Tips for air polishers:

  • Use dry air only. If your air compressor does not have a dryer, you will accumulate lots of moisture in the air lines, which can freeze up your air.
  • Oil daily. Air polishers need oil to operate smoothly. Use the proper oil every day.
  • Consider proper sound levels. Look for an air polisher with a muffler. The decibels on some polishers can be extremely high (110 dB and up).

Tips for electric polishers:

  • Find a polisher in the correct weight range. Look for a polisher that is light and easy to handle.
  • GFCI is important. Make sure your polisher has a ground fault to prevent shock.
  • Make sure you have brushes. Buy spare brushes for the motor. If you use your polisher a lot, which you probably will, you will find that the brushes burn up very quickly. Many polishers come with a spare set of brushes.

Die Grinders

Die grinders are very high speed tools similar to Dremels, but more heavy duty. I like using a grinder for T-31 sink anchors. They can also be used for detailing small areas, as well as for carving because there are numerous bits available.

When using the die grinder for T-31 anchors, you may want to consider using some of the flat plate attachments that are available. They will prevent you from going too deep into the stone. Most stone tool suppliers have these tools, which are known as sink anchoring tools.

Routers

Routers are very important tools in the stone shop. Even if you have a line polisher and/or CNC machine, you will still need a hand-held router.

The choices of routers are endless — our training center currently has eight different models. They can run from just less than $2,000 to more than $6,000 each.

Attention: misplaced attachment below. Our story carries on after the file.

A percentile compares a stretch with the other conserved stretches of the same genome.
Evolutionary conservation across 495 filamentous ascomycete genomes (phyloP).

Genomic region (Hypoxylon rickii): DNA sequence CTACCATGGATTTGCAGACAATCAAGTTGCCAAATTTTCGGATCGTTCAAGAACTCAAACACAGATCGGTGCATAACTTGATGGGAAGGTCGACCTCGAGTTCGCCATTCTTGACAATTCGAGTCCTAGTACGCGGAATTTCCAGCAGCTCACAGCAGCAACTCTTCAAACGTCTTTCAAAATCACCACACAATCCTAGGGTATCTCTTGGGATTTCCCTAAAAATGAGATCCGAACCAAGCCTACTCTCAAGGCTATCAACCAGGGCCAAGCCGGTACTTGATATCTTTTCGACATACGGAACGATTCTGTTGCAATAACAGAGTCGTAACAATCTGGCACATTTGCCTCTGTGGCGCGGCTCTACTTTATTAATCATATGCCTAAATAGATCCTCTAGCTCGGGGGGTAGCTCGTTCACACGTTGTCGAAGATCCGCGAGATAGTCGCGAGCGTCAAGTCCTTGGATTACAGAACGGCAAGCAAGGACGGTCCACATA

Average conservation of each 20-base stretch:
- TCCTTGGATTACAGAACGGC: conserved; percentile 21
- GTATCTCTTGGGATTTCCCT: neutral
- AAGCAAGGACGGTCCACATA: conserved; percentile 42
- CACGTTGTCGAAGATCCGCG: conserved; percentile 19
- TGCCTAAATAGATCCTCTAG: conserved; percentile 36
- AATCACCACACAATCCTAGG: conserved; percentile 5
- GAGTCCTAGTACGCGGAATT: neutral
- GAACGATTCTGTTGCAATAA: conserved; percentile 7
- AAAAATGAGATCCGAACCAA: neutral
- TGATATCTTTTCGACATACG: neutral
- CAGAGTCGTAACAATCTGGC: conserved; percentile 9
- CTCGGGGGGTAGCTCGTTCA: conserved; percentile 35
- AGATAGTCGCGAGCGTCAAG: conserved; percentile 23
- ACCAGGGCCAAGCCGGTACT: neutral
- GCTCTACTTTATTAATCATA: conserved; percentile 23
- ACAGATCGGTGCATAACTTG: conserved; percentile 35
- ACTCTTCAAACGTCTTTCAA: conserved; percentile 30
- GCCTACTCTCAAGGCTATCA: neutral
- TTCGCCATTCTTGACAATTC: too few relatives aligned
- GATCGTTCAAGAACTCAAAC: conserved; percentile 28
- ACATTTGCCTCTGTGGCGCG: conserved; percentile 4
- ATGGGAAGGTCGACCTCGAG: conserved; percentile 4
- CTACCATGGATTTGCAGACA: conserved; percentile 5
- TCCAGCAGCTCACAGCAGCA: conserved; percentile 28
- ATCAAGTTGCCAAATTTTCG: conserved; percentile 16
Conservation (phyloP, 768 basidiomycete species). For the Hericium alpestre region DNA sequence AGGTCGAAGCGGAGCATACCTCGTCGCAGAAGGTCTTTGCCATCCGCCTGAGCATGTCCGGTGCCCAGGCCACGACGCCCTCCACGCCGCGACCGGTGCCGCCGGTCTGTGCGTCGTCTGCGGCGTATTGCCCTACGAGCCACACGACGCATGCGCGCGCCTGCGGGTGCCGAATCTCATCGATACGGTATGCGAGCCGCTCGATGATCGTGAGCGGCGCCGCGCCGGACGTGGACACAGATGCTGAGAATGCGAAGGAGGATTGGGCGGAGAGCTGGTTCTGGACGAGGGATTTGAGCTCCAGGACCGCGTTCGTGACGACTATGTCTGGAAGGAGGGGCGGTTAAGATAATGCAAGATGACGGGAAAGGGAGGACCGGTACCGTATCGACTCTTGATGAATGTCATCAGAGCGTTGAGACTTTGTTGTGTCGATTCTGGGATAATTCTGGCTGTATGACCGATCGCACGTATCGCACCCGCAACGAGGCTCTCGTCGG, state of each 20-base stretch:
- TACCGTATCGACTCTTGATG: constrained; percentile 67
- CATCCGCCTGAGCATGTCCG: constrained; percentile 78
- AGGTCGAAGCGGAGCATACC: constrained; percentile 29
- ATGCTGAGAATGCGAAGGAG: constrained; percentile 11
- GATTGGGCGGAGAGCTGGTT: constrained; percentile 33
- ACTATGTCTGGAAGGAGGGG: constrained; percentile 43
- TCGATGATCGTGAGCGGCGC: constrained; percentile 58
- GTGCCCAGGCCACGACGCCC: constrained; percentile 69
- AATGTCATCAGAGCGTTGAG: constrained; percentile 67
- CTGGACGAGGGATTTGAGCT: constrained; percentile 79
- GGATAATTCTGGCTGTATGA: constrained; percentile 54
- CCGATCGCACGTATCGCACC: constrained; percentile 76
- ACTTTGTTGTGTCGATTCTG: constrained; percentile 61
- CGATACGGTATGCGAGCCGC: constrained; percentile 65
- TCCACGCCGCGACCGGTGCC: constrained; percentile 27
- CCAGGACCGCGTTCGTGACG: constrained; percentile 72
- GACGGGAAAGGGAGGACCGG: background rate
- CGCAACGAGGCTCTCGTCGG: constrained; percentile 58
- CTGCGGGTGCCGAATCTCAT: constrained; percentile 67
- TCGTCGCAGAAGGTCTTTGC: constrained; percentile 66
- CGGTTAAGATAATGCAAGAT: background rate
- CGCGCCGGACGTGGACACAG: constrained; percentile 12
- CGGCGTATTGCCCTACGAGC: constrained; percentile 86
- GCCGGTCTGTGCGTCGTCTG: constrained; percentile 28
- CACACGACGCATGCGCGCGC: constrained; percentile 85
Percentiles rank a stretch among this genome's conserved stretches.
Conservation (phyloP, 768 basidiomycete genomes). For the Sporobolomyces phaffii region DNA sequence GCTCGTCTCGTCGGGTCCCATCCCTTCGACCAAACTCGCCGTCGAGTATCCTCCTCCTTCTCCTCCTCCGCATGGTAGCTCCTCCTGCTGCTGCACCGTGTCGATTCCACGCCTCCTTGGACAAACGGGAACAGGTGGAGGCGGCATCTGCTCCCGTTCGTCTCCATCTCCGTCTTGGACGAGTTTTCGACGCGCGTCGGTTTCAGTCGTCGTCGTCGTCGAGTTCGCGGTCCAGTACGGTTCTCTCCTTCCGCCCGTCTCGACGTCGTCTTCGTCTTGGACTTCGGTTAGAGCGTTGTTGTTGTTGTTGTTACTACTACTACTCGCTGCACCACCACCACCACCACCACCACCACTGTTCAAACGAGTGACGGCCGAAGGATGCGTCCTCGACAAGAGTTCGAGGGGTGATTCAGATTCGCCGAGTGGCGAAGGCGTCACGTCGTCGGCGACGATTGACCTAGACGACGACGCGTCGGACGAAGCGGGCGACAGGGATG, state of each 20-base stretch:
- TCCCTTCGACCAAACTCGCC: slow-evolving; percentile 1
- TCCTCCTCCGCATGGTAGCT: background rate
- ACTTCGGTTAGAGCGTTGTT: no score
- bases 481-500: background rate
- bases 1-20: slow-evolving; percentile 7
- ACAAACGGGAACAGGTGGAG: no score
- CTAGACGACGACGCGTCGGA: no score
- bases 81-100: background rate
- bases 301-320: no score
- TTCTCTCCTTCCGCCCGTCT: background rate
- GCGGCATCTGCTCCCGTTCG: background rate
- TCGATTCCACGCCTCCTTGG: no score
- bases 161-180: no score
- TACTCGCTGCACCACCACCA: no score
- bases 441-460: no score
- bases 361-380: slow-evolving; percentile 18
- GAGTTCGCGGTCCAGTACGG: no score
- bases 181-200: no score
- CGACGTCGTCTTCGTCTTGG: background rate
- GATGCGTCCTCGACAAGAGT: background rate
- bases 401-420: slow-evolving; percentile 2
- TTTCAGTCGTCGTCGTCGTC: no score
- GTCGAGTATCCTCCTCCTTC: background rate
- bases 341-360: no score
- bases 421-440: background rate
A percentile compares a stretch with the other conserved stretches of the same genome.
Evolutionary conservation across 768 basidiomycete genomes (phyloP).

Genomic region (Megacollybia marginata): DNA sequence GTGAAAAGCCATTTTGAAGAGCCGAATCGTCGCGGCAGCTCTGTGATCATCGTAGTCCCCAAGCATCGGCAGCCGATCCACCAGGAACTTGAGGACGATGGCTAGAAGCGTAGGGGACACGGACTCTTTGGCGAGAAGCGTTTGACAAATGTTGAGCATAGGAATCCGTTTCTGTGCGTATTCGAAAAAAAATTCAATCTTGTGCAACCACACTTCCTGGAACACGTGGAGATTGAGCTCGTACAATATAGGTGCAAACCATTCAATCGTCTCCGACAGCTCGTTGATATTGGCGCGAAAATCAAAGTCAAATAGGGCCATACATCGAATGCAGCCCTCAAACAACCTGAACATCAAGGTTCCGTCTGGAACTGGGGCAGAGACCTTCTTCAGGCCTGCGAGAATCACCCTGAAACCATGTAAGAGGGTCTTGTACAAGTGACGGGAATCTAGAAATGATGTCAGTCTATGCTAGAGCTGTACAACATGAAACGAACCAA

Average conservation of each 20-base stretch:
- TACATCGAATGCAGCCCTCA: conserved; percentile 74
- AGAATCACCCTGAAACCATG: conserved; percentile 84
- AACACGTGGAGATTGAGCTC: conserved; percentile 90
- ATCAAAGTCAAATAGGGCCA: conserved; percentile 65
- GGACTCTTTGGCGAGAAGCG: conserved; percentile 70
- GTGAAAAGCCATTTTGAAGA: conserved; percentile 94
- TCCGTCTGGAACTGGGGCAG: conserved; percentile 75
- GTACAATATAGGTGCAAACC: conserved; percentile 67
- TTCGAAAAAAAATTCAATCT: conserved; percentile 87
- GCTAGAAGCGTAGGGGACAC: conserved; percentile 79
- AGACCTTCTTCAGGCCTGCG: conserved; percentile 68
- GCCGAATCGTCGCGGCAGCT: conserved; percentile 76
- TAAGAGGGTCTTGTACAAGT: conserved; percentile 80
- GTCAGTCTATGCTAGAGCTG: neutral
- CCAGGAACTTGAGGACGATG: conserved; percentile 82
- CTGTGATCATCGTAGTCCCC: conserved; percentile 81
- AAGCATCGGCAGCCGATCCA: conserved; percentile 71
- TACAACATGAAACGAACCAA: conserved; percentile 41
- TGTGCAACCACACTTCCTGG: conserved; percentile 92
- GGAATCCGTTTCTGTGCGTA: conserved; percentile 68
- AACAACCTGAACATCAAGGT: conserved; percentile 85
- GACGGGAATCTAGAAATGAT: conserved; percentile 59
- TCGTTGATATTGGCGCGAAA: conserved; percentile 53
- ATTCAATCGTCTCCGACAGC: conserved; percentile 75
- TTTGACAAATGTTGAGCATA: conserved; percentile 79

Routers are available in electric and hydraulic versions, although the most popular ones on the market are the electric models. However, electric routers are broken down into three types: 110-volt single-phase, 220-volt single-phase and three-phase routers.

What's the difference? I consider the 110-volt routers to be light duty. If you are using the router all day, you will want one that is a little more heavy duty. In this case I would opt for the 220-volt or the three-phase types.

Routers also are available in single-speed, dual-speed and variable-speed. How you use the router will determine what speed you need. If you only use the router for position one or two bits, then the single-speed router is all you'll need. The dual-speed routers give you two settings: high for cutting and low for polishing. If you use router bits all the way through to polishing, then you'll need the variable-speed version. The dual-speed routers will also work for all the bits, but I prefer the variable to give you greater options.

Routers will ride on the stone on little wheels or an aqua plane. The aqua plane uses water to float the router so it is not touching the stone surface. I prefer the aqua plane types. If you do use the wheel types, be sure the stone is clean and the wheels roll freely. You may want to put a piece of Plexiglas on the stone to prevent the router from scratching the surface.

When working the router, always move in a right to left motion. You'll cut fast and get a smoother cut and the profile won't wave.

Never adjust the height of a router when it is not running. This can bind the belts on many routers causing them to break. Always turn the motor on before adjusting.

Never leave the bit on the router's spindle overnight. It can rust and be difficult to remove.

These are the most popular small tools used in the shop. There are numerous other tools including jigsaws, band saws, drill presses, etc.

The proper use of these small hand and power tools can increase your production and efficiency, and gaining a better understanding of them is well worth the time spent for any shop.

Want More?

If you have a tip or trick that you would like to share, please send an e-mail to me and I'll be glad to include it in a future article. Send e-mail to fhueston@aol.com.

Frederick M. Hueston runs the National Training Center for Stone & Masonry Trades, Asheville, NC 28806, www.ntc-stone.com, and can be reached at Fhueston@aol.com.

author: By Fredrick M. Hueston